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About Cocteau Twins

With the release of Garlands in 1982, Cocteau Twins became one of the very few musical acts to establish a genre. Their sensuous soundscapes seemed to offer a new horizon of possibilities for those who were drawn to gothic music but didn't share in the scene's morbid preoccupations. Each of their compositions is an exercise in auditory impressionism, with Elizabeth Fraser's inscrutable phrasings contributing to that effect. Her singing is as exotic and foreign-sounding as bird song, and forms the core of the band's distinct sound.

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Listen toCocteau Twinson Napster

With the release of Garlands in 1982, Cocteau Twins became one of the very few musical acts to establish a genre. Their sensuous soundscapes seemed to offer a new horizon of possibilities for those who were drawn to gothic music but didn't share in the scene's morbid preoccupations. Each of their compositions is an exercise in auditory impressionism, with Elizabeth Fraser's inscrutable phrasings contributing to that effect. Her singing is as exotic and foreign-sounding as bird song, and forms the core of the band's distinct sound.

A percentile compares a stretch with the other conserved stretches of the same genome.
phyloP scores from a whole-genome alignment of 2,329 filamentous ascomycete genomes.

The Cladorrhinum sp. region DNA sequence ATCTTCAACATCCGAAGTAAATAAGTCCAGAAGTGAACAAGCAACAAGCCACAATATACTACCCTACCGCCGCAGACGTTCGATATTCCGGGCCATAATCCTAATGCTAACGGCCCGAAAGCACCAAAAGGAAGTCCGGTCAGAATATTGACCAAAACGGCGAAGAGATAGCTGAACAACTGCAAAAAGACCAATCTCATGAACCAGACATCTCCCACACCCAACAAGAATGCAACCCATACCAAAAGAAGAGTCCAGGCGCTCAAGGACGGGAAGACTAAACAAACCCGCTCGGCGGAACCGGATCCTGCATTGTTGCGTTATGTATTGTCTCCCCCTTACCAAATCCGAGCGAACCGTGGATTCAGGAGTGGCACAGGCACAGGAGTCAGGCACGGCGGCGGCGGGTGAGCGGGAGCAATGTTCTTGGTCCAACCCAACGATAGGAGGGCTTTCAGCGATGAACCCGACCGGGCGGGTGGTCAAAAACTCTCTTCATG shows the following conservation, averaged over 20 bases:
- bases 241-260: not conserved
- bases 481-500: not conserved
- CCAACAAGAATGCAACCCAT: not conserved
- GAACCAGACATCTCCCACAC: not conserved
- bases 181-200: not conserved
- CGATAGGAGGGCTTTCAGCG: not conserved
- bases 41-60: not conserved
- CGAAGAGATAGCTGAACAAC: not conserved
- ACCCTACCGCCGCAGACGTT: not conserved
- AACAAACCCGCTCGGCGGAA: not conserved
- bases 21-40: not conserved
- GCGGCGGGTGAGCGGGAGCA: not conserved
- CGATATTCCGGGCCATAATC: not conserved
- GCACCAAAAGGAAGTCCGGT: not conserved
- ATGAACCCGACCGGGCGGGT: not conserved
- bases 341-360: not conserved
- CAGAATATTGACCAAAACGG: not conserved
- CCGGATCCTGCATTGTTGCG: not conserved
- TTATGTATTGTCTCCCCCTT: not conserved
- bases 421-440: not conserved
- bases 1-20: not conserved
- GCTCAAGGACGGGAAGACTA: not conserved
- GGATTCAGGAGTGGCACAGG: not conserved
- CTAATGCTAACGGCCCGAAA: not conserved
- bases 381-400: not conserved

About Cocteau Twins

With the release of Garlands in 1982, Cocteau Twins became one of the very few musical acts to establish a genre. Their sensuous soundscapes seemed to offer a new horizon of possibilities for those who were drawn to gothic music but didn't share in the scene's morbid preoccupations. Each of their compositions is an exercise in auditory impressionism, with Elizabeth Fraser's inscrutable phrasings contributing to that effect. Her singing is as exotic and foreign-sounding as bird song, and forms the core of the band's distinct sound.

About Cocteau Twins

With the release of Garlands in 1982, Cocteau Twins became one of the very few musical acts to establish a genre. Their sensuous soundscapes seemed to offer a new horizon of possibilities for those who were drawn to gothic music but didn't share in the scene's morbid preoccupations. Each of their compositions is an exercise in auditory impressionism, with Elizabeth Fraser's inscrutable phrasings contributing to that effect. Her singing is as exotic and foreign-sounding as bird song, and forms the core of the band's distinct sound.